Tolcapone for Parkinson's disease (Tasmar)

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Tolcapone will be recommended for you by a specialist doctor who will continue to check on your progress.

The usual dose is one 100 mg tablet three times daily.

Tolcapone can cause liver problems. You should tell your doctor immediately if you lose your appetite, feel sick or have pain in your tummy (abdomen), develop dark-coloured urine or itchy skin, or if you feel generally tired or unwell.
Type of medicineA dopaminergic medicine called a catechol-O-methyltransferase inhibitor
Used forParkinson's disease
Also calledTasmar®
Available asTablets

Parkinson's disease affects the way your brain co-ordinates the movements of your muscles. A number of cells in a small part of your brain called the substantia nigra become damaged and die. These brain cells pass messages down nerves in the spinal cord by producing a substance called dopamine, and it is these messages which control the muscles of the body. As the cells in the brain are damaged, the amount of dopamine that is produced is reduced. A combination of the reduction of cells and a low level of dopamine in the cells in this part of the brain, causes nerve messages to the muscles to become slowed and abnormal. This produces the main symptoms of Parkinson's disease, which are stiffness, shaking (tremor), and slowness of movement.

You will already be taking a medicine called either co-beneldopa or co-careldopa. These contain levodopa which helps relieve the symptoms of Parkinson's disease. Levodopa is converted into dopamine and this increases the level of dopamine in your brain.

Tolcapone works by increasing the effectiveness of the levodopa you are taking in co-beneldopa or co-careldopa. It is prescribed for people who have had Parkinson's disease for a while and whose symptoms deteriorate between medicine doses. It may be recommended for you if other, similar medicines, are not suitable for you. It will be prescribed for you by a specialist doctor.

Some medicines are not suitable for people with certain conditions, and sometimes a medicine can only be used if extra care is taken. For these reasons, before you start taking tolcapone it is important that your doctor knows:

  • If you are pregnant or breast-feeding.
  • If you have a problem with the way your kidneys work, or a problem with the way your liver works.
  • If you have uncontrolled muscle movements called dyskinesia.
  • If you have been told you have a tumour on your adrenal gland, or if you have ever had a condition affecting your muscles, called rhabdomyolysis, or a reaction to an antipsychotic medicine, called neuroleptic malignant syndrome, or an extremely high body temperature called hyperthermia. These are all very rare conditions.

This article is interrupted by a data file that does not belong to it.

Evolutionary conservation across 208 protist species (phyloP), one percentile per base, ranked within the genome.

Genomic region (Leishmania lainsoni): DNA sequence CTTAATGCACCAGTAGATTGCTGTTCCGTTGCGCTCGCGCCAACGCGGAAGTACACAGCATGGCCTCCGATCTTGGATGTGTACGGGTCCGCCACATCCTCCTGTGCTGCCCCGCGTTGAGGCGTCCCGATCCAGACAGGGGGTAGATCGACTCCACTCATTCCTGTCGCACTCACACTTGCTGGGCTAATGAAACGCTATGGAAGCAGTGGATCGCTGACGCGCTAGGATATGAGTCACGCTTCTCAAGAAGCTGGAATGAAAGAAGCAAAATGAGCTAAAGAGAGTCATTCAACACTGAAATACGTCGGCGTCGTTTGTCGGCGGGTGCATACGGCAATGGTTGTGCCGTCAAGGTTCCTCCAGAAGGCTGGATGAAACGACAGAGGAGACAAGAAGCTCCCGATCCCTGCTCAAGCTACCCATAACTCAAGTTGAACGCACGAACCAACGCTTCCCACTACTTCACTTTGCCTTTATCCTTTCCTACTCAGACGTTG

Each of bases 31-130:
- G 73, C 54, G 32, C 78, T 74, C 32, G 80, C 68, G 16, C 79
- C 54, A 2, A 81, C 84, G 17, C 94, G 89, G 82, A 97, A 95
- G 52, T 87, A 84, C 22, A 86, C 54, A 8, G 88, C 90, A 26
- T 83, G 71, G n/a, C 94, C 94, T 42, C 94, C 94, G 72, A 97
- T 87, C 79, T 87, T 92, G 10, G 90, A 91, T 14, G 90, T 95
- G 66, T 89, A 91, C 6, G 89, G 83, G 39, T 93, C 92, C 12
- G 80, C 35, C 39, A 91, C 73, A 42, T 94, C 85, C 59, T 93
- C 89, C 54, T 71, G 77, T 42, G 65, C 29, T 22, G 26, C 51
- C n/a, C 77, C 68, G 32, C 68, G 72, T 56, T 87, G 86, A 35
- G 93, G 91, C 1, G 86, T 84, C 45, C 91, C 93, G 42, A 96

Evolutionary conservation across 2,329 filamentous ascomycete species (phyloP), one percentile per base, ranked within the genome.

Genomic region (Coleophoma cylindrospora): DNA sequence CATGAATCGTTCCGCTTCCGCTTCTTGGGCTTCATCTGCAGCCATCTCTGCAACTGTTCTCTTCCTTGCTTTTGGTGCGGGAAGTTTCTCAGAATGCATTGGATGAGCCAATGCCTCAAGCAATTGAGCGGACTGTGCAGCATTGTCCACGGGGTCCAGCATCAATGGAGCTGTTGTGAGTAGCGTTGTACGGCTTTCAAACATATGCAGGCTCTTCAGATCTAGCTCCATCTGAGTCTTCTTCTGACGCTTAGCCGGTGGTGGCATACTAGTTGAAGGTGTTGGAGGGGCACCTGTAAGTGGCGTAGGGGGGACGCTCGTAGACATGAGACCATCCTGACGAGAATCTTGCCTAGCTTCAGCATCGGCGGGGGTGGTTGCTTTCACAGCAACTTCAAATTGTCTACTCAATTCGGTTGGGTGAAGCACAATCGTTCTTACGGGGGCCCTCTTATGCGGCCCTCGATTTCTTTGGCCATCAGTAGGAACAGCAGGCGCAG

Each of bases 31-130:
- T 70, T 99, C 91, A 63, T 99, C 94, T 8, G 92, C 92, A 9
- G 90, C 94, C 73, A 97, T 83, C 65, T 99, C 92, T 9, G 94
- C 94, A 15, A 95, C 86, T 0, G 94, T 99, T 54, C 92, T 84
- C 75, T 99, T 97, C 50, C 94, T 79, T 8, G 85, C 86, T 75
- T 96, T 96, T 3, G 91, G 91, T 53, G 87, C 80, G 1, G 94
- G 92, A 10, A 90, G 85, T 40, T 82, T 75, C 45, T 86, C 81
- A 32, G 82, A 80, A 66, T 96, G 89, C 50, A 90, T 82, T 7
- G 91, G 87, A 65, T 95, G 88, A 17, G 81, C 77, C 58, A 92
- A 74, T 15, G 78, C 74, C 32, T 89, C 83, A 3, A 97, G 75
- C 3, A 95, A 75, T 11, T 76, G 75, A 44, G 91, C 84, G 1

• If you are taking or using any other medicines. It is especially important that your doctor knows if you have recently taken an antidepressant known as a monoamine-oxidase inhibitor (MAOI). You should also tell your doctor if you are taking any medicines which you have bought without a prescription, such as herbal and complementary medicines.
  • If you have ever had an allergic reaction to a medicine.
  • Before you start the treatment, read the manufacturer's printed information leaflet from inside the pack and any additional information your doctor has given to you. These will give you more information about tolcapone, and will also provide you with a full list of side-effects which you could experience from taking it.
  • Take the tablets exactly as your doctor tells you to. It is usual to take one tablet three times daily, although the dose may be increased in some people to two tablets three times daily. Take your first dose of each day at the same time as your first dose of co-careldopa/co-beneldopa, and then leave six hours before you take your next dose, and a further six hours before you take the third dose. Swallow the tablets whole, without breaking, chewing or crushing them. This is because the tablets are specially coated so that you do not taste the medicine which has a bitter taste.
  • You can take tolcapone either before or after meals.
  • When you first start taking tolcapone, your doctor may need to adjust the doses of your other medicines. This is to help reduce any side-effects caused by these tablets increasing the effectiveness of your usual dose of levodopa.
  • If you forget to take a tablet at the usual time, take it as soon as you remember. Try to take the correct number of doses each day and remember to leave six hours between each dose. Do not take two doses together to make up for a forgotten dose.
  • It is important that you keep your regular appointments with your doctor and clinic. This is so your doctor can check on your progress. Tolcapone can sometimes cause liver problems, so you will need to have regular blood tests to make sure the tablets are not causing any problems to the way your liver works.